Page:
Film crew visits Piedmont schools to promote regional technology consortium
by Laura Johnson
Dec 20, 2012 | 3448 views |  0 comments | 14 14 recommendations | email to a friend | print
A crew member of Big Communications, a Birmingham-based firm, films students at Piedmont Middle School for a video that Jacksonville State University will use to promote a new technology consortium. (Trent Penny / Anniston Star)
A crew member of Big Communications, a Birmingham-based firm, films students at Piedmont Middle School for a video that Jacksonville State University will use to promote a new technology consortium. (Trent Penny / Anniston Star)
Eighth-grade algebra teacher Stephanie Steward came face-to-lens with a video camera and a professional video production crew on Dec. 13 in an otherwise empty hallway at Piedmont Middle School.

Big Communications, a Birmingham-based firm, filmed Steward for a video that Jacksonville State University will use to promote CORE, a developing consortium that aims to help educators infuse classrooms with technology. Once complete, the video, which will also feature other school districts in the state, will serve as a portal into some of northeast Alabama’s most technologically advanced schools, developers said.

CORE is a partnership between Jacksonville State University and about 20 K-12 school systems in northeastern Alabama. CORE, which formed last summer, provides workshops to help educators show each other how to use technology to prepare their students for life after high school, according to JSU officials.

“The ultimate goal is transforming all of Northeast Alabama through our technology initiative,” Piedmont schools Superintendent Matt Akin said of CORE. “We can all learn from each other.”

CORE is an offshoot of a partnership developed between Apple, Piedmont City Schools and JSU last year. The group formed this summer as Piedmont schools and JSU began discussing sharing what they’ve learned with other districts.

All of Calhoun County’s school districts and several districts in surrounding counties are participating, Akin said.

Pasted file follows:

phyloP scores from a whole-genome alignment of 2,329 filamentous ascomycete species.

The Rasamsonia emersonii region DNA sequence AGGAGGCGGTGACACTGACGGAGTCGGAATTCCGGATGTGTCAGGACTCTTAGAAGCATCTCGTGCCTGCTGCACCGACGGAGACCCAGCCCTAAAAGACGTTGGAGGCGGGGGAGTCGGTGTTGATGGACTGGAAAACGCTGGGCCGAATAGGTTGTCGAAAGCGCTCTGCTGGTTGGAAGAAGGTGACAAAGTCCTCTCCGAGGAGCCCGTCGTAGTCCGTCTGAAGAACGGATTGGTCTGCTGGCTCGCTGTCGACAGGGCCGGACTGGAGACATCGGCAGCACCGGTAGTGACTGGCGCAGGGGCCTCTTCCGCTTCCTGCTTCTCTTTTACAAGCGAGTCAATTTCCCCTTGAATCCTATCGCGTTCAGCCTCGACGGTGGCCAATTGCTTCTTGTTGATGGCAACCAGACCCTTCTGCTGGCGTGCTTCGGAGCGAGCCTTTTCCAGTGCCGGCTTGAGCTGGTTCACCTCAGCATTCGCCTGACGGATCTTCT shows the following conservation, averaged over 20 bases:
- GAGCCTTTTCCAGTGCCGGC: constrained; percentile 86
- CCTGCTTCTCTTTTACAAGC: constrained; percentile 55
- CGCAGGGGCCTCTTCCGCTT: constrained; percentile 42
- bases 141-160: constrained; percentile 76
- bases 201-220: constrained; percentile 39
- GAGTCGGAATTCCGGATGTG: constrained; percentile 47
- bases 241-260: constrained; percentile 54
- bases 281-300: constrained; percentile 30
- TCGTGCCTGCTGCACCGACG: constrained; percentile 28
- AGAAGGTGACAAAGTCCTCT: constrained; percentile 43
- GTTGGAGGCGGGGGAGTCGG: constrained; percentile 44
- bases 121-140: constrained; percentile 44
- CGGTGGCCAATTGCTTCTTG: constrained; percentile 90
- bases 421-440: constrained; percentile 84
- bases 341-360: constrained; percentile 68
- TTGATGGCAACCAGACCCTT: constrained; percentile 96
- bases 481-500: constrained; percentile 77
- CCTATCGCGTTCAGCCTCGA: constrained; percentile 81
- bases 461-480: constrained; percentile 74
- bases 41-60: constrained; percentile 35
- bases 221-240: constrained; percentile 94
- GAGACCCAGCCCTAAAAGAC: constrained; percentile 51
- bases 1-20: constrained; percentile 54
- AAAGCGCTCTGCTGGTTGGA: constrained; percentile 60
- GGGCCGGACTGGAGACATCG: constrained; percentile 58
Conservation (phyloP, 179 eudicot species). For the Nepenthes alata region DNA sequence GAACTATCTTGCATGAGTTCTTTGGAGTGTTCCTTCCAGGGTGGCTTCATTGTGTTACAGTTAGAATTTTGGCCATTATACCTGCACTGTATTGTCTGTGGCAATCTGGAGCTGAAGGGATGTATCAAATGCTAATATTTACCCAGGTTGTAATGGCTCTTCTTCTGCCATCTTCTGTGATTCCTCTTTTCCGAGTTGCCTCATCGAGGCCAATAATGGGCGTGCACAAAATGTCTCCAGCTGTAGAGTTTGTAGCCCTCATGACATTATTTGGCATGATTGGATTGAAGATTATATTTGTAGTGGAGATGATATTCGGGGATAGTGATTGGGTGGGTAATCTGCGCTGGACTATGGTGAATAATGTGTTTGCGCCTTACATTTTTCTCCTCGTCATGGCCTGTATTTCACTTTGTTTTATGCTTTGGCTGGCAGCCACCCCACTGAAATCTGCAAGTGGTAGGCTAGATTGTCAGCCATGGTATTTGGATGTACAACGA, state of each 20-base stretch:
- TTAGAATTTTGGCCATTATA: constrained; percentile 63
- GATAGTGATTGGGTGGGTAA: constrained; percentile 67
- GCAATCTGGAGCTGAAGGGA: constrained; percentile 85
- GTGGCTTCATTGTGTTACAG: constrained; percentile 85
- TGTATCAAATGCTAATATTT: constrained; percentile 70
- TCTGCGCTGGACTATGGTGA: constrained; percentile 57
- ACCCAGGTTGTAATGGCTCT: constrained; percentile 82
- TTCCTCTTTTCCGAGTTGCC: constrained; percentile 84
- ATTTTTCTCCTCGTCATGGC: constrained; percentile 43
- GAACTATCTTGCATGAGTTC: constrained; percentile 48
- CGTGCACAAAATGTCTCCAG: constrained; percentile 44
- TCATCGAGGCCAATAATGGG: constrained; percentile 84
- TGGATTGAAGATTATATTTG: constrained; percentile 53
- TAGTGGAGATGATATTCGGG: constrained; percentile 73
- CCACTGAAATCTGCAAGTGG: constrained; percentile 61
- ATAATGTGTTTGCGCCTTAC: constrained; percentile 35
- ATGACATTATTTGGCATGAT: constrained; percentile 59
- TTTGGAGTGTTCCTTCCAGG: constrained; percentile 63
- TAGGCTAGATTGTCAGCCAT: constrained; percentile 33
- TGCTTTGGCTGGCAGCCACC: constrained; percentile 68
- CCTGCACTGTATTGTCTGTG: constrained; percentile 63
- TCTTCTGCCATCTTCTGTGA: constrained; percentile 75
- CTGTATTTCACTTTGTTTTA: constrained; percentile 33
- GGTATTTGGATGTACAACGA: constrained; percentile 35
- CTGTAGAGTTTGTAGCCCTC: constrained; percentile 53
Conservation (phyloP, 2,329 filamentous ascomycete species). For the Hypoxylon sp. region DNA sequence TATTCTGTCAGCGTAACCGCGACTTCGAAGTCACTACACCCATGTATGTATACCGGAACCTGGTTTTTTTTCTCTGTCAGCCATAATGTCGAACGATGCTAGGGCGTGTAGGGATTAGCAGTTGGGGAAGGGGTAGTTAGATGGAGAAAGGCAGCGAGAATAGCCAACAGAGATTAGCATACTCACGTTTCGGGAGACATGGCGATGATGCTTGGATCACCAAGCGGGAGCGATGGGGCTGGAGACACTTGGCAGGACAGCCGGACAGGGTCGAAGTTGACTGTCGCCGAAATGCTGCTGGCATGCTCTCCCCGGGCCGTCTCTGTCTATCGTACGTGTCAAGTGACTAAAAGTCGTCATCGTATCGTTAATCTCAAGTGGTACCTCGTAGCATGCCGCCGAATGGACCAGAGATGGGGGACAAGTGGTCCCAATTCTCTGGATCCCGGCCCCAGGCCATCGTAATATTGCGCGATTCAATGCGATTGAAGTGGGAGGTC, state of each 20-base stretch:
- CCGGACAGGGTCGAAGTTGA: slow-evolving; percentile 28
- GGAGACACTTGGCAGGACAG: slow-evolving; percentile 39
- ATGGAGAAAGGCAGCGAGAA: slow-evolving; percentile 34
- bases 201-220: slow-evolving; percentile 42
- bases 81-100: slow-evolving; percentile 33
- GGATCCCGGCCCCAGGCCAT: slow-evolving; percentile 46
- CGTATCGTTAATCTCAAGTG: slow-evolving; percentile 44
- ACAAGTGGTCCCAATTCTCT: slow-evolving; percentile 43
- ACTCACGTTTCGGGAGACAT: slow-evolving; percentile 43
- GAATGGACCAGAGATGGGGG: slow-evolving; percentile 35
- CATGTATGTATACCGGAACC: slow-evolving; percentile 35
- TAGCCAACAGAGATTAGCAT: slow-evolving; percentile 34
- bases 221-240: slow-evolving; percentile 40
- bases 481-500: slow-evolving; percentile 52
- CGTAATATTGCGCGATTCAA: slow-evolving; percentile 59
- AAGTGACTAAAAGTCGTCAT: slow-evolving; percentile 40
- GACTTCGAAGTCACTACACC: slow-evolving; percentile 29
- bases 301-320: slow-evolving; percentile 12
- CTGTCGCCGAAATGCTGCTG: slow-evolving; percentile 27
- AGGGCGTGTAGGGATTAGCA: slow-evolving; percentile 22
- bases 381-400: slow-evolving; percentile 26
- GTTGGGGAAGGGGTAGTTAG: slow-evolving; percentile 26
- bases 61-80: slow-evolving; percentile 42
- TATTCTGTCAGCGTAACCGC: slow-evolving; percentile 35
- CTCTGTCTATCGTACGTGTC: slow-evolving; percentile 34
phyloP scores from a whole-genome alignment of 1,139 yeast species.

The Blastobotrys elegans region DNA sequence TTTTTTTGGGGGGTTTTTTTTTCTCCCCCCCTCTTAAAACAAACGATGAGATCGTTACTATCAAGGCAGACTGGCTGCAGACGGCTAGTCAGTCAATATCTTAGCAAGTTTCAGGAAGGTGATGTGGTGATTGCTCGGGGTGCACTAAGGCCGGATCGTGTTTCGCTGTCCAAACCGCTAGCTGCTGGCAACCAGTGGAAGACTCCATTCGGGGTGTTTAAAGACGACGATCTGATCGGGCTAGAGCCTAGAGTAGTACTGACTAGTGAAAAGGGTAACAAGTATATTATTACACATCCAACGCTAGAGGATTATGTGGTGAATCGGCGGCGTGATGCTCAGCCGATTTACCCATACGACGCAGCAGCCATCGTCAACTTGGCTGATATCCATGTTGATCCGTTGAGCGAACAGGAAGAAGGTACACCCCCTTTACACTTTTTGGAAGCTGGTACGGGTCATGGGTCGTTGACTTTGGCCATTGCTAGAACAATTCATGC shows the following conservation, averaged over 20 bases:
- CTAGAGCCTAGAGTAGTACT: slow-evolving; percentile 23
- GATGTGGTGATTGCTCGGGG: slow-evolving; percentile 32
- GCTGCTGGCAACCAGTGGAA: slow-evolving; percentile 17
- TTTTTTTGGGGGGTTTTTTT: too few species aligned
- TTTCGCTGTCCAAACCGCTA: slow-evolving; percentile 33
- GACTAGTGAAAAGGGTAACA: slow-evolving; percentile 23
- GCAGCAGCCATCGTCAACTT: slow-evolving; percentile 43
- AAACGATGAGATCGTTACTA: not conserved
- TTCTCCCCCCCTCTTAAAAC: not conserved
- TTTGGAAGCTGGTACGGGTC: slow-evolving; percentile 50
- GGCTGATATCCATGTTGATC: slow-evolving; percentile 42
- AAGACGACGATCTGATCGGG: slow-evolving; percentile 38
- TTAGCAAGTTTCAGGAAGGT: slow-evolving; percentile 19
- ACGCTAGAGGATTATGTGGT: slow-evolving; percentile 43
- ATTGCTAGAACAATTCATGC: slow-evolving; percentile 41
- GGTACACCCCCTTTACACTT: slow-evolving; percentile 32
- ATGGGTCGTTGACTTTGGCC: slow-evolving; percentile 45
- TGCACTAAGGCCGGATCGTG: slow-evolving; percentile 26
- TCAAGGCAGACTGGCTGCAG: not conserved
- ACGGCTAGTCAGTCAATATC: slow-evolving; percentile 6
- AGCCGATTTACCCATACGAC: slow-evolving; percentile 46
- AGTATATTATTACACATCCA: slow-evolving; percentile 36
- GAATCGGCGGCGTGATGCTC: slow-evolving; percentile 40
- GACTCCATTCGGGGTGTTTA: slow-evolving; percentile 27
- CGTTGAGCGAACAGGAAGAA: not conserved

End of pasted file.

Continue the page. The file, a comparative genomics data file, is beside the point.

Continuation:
In November, JSU hosted the first CORE conference, which more than 90 people attended. The next meeting is scheduled for January, and a large-scale CORE Academy conference is scheduled for June, according to Angie Finley, a JSU spokeswoman.

Three years ago Piedmont City Schools began the type of progressive technology initiative that will be discussed at CORE conferences. Since starting the technology program, the school system has put a take-home MacBook computer in the hands of each student in grades 4 through 12, and it’s working on equipping students in kindergarten through third grade with Apple-made mobile devices.

In front of the cameras at Piedmont Middle on Thursday, Steward summed up the significance of the initiative for her students.

“It’s made the world come into our classroom,” she said.

It’s also extended her reach as a teacher. Through the use of the Internet, Steward is able to help her students with homework, she told the film crew.

“I’ve seen them take more ownership of their learning,” Steward said.

Technology in Piedmont schools is already impacting students in all grades.

A few hallways away from the spot Steward was being interviewed, first-grade teacher Liz Harper spent the morning teaching small groups of four students using an iPod touch and an iPad. Through an application that allows users to draw on screens with their fingers, Harper taught the children frequently used words.

Harper called out a word for the four students to spell, and then, using their fingers as writing utensils, the students spelled the word on the small screens before flipping them over to show her the word. Then, Harper turned her device, an iPad, over for the students to see the correct spelling of the word.

“Those are really fun games but they teach you about reading,” Harper’s student Tanner Curvin said about some of the iPad games he uses in class.

Piedmont picked up the details of its technology initiative from a school district in North Carolina.

“We took everything they were doing and learned from them and brought it back,” Akin said. “As we’ve grown over the last three years, we’ve begun doing our own thing, but we’re still doing some of what they were doing.”

The technique Harper used in her classroom Thursday is the type of information Akin wants his district to share with other schools through CORE. But the superintendent said he also wants to help other school districts in a broader sense at CORE, much in the same way the North Carolina district enabled Piedmont to implement its aggressive technology initiative three years ago.

“JSU can really help us take it to the next level,” Akin said. “If we can pull from Talladega to Fort Pane and take the best of the best and pull from each other, that’s what it’s all about.”

Staff writer Laura Johnson: 256-235-3544. On Twitter @LJohnson_Star.
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